Theodor Adorno and Max Horkheimer characterized the effect of the culture industry as "psychoanalysis in reverse". Their analysis began with the dialectic which operated in Germany when heirs of the Romantic movement became seekers of "Strength through Joy", only to have their movement co-opted by a combination of the mass media and National Socialism. A modern example begins with the "fitness and jogging" boom in the United States in the 1970s. The "running craze" at the Boston Marathon and in California, dialectically, was the thesis that one did not have to be "Rocky" in a sweaty gym to be physically fit, and that body acceptance was the key to effective aerobic training. The culture industry responded to the thesis with major advertising campaigns from Calvin Klein and others, using images featuring exceptionally toned models. People compared themselves to these models, which created a sense of competition, and many high school students avoid jogging because of the resultant body shame.

The culture industry mass-produces standardized material. This would not be dangerous if the material was meaningless, but it frequently offers and reinforces ideals and norms representing implied criticism of those who fail to match up. Empirical studies show that mass culture products can lower confidence and self-esteem, and cause humiliation among men and women whose particular characteristics fall outside the normalised range for appearance, behaviour, religion, ethnicity etc. Similarly, advertising frequently seeks to create a need to buy by showing differences between actual and ideal situations. The intention is usually to induce dissatisfaction with the present situation, and to induce expectations of satisfaction through the acquisition of products which will transform the actual reality into the idealized reality. Hence, if the peer group buys, all those who cannot afford the products will feel additional unhappiness and frustration until they eventually join the group. Thus, sometimes the process of advocacy for the one outcome really intends to produce the opposite outcome as the motivation for purchase.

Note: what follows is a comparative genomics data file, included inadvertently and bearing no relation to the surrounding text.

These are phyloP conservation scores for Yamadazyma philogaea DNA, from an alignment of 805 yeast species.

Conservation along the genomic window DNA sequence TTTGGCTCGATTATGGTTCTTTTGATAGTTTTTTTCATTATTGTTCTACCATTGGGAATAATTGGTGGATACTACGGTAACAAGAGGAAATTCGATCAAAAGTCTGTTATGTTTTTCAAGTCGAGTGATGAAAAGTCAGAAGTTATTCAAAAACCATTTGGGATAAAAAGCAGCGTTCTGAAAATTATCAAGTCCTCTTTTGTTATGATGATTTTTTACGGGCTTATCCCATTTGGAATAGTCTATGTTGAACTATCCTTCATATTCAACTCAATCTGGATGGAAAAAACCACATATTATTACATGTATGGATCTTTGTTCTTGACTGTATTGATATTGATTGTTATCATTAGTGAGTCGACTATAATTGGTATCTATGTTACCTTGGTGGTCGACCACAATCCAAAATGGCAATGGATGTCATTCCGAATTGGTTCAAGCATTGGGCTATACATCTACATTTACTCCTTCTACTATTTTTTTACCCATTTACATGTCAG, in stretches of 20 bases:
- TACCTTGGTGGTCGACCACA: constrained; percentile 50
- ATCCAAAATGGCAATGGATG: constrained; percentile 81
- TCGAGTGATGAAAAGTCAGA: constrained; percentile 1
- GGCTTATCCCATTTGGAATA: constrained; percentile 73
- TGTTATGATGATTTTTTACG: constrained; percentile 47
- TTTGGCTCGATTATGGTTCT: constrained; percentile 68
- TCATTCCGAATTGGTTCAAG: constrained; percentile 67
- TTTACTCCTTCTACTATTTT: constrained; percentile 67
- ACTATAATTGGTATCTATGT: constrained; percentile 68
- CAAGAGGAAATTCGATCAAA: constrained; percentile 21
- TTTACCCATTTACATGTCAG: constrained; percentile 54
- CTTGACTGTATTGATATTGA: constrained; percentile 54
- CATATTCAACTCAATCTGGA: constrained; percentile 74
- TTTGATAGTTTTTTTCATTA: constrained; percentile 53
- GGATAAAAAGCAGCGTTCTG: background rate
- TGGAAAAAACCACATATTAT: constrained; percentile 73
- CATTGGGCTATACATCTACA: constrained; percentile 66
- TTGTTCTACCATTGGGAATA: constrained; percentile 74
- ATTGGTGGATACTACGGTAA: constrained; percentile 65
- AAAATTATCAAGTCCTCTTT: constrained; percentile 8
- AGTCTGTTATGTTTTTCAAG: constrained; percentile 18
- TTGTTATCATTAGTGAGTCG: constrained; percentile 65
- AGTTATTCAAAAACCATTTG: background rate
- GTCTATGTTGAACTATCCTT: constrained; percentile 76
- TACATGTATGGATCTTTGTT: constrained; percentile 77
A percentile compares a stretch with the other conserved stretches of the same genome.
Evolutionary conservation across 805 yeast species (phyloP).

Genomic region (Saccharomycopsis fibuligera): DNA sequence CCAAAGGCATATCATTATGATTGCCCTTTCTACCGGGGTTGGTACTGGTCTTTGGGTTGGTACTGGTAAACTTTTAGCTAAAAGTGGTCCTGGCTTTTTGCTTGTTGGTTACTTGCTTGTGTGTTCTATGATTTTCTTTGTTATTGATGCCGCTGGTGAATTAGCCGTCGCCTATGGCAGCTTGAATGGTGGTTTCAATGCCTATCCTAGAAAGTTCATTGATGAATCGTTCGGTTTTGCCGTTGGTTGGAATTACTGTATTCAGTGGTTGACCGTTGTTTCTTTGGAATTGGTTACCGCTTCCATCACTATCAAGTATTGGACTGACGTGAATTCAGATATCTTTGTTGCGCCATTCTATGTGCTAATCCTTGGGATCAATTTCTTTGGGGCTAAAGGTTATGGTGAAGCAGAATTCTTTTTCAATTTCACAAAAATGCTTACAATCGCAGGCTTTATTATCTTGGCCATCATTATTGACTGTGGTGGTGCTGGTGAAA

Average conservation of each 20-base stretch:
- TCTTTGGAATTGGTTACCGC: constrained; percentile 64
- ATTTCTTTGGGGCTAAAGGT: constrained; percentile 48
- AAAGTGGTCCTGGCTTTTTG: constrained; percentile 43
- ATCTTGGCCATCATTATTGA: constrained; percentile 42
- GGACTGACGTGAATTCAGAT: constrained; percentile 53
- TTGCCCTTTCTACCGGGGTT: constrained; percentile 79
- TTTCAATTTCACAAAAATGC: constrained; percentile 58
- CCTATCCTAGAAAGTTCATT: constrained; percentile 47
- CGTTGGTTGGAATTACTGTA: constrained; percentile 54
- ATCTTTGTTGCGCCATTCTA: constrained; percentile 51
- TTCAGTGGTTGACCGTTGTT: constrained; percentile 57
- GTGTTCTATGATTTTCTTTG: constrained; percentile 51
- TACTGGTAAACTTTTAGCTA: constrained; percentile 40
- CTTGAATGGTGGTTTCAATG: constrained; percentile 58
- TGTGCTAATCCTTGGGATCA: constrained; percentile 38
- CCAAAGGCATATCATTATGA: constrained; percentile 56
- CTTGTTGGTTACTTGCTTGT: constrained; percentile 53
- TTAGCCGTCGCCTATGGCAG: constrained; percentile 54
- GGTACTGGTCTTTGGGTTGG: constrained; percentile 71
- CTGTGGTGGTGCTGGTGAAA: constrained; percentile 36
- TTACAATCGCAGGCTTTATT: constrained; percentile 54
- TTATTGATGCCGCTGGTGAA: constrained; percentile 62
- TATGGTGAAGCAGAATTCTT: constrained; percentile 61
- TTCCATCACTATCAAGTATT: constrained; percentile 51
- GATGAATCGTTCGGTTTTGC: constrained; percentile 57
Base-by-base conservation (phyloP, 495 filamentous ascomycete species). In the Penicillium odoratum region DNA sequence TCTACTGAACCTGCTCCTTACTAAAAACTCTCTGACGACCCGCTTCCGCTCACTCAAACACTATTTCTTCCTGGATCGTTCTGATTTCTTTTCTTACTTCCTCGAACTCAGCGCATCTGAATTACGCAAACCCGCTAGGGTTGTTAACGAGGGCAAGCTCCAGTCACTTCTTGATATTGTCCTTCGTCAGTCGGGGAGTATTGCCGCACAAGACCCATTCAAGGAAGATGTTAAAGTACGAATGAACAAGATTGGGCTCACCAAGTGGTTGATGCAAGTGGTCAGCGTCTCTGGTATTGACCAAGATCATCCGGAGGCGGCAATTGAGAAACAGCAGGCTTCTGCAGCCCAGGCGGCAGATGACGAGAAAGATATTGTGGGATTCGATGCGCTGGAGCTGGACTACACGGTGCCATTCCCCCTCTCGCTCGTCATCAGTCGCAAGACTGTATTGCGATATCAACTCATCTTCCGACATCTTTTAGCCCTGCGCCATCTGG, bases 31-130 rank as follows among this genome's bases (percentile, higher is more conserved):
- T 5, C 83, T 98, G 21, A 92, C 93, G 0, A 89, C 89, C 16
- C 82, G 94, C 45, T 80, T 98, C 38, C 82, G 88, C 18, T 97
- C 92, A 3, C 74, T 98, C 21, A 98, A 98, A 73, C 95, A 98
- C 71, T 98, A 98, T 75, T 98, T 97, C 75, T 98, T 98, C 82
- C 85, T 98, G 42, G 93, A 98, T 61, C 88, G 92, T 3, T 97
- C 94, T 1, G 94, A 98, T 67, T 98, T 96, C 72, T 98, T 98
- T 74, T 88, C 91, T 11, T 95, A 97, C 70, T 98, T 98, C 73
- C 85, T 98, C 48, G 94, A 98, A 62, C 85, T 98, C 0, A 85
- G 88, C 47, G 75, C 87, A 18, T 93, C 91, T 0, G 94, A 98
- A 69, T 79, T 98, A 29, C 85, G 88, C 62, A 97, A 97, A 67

However, more often than not, the cause and effect is unintended. Marxist logic applied to the culture industry indicates that it is, per se, a dialectic in which declining profit margins and increasing costs make investors anxious for "sure things". Repeating winning formulas and stereotyping create the lowest common denominator products with the lowest costs. But the less creative the input, the more likely it becomes that roles will be cast in ways which match, rather than challenge, common prejudices which can inadvertently (or quite deliberately) damage the esteem of those in the marginalized groups.[9][10]

Examples[edit]

In popular culture[edit]

A stereotypical joke sign, inviting the user not to press it